31 July 2017
Many vendors are puzzled and upset when buyers find fault with their homes. But what does their fault-finding mean and how can the feedback be changed for the better?
Many vendors think it’s all about features and the lack of them – things like extra bedrooms or bathrooms or new roofs. And features are certainly part of the equation. But in many cases, it’s the other half of the equation that is important: the asking price relative to the features. The relationship between asking price and features is crucial; if the price for a house with a certain set of features is higher than other similar properties, purchaser interest is slower and those who inspect are likely to make negative comments. Basically, purchasers don’t see what they expect to get – for the money.
If the asking price is right, there will be lots of inspections, positive feedback and early offers. If the so-called “negotiation factor” is too big, purchasers will find fault and far from creating an incentive for purchasers to make an offer, it is a disincentive, because they think the seller is unlikely to accept a reasonable price.
Properties in a highly sought after category or in locations where there is a shortage of property for sale usually have more room to inflate the asking price, but most vendors need to be aware of the Catch 22 situation caused by serious over pricing. If the asking price of a property is more inflated than other similar properties on the market, the agent may have to puff the advertising copy, or purchasers will not be attracted to the property at that price. If the property’s benefits are exaggerated, purchasers will be disappointed when the reality doesn’t match their expectation. The irony will not be lost on most property consumers; the very strategy which less market aware vendors think will maximise their sale price could lessen market interest in the property, making it take longer to sell and ultimately reducing its selling price.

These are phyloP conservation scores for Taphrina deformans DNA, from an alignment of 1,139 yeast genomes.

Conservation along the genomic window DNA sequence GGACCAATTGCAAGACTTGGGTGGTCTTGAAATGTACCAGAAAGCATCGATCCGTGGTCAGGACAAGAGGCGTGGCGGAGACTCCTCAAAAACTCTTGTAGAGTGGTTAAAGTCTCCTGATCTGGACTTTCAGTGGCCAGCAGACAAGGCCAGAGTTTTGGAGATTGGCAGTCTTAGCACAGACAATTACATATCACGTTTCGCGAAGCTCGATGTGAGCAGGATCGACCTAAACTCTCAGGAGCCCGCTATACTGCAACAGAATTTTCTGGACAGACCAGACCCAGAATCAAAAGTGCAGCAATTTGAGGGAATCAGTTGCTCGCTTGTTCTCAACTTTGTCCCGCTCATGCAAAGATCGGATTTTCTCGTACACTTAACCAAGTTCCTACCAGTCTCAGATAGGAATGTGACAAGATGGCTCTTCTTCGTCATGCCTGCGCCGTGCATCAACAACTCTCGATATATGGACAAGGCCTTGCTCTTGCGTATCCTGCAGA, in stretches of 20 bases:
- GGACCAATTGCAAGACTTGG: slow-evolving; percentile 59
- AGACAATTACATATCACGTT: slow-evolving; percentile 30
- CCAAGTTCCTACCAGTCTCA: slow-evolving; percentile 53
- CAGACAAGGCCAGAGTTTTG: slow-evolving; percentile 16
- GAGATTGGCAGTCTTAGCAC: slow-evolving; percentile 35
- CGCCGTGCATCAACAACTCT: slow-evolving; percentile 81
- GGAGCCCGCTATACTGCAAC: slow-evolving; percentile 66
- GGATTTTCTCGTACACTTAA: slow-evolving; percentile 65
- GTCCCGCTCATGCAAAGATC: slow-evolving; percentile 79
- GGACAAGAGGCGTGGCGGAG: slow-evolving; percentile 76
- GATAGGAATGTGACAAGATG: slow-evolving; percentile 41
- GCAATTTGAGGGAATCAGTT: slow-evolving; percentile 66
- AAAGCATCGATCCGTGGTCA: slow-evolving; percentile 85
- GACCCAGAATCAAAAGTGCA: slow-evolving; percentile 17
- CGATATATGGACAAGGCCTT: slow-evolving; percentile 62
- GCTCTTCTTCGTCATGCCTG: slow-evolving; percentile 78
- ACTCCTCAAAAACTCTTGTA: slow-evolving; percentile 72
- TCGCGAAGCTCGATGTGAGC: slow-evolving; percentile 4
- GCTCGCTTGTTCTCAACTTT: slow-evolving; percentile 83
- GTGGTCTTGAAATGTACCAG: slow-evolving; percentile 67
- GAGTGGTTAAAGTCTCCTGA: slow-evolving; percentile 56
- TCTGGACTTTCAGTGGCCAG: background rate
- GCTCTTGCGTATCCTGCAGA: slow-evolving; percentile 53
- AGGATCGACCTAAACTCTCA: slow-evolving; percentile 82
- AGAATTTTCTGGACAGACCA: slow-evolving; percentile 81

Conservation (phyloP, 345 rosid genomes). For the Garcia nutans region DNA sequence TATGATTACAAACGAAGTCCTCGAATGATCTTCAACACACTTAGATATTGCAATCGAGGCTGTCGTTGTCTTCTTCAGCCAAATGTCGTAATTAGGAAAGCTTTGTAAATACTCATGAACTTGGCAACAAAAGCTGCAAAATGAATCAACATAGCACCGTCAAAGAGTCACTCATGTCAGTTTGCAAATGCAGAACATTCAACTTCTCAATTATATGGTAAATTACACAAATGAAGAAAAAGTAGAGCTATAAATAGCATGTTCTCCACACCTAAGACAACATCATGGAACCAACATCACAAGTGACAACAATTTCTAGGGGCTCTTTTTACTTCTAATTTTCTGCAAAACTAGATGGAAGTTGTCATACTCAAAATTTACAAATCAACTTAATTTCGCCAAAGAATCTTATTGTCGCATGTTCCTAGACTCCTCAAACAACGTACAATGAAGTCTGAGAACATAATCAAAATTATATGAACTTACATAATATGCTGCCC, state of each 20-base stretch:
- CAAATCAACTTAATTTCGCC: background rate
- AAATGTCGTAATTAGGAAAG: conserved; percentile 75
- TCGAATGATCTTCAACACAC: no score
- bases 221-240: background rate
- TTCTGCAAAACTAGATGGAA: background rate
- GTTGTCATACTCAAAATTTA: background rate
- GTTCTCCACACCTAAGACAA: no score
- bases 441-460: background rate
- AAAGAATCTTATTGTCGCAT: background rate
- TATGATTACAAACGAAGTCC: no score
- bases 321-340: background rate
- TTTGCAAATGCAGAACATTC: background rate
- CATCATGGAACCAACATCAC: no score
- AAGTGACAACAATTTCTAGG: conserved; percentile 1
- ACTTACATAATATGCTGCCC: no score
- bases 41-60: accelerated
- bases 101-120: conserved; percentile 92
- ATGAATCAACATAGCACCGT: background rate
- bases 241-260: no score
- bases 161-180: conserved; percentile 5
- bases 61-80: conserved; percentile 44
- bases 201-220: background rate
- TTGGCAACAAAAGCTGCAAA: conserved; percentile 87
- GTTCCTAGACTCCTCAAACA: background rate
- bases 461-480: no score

Overpricing targets the wrong market - purchasers whose expectations match their pockets in a way that the house does not match its asking price. Purchasers are quick to tell an agent if a property on their books is overpriced. They know that other buyers won’t be rushing to make offers. It’s not uncommon for purchasers to notice an advertisement or a signboard but not make their first inspection of the property until months later when the price has been reduced. By then they have the psychological edge which enables them to drive a harder bargain.
The right negotiating factor should make purchasers feel anxious that if they don’t get in quickly they will miss out to someone else. The resulting climate of competition in the first few days and weeks of marketing is usually the best way to find buyers who will love the house and want to buy it.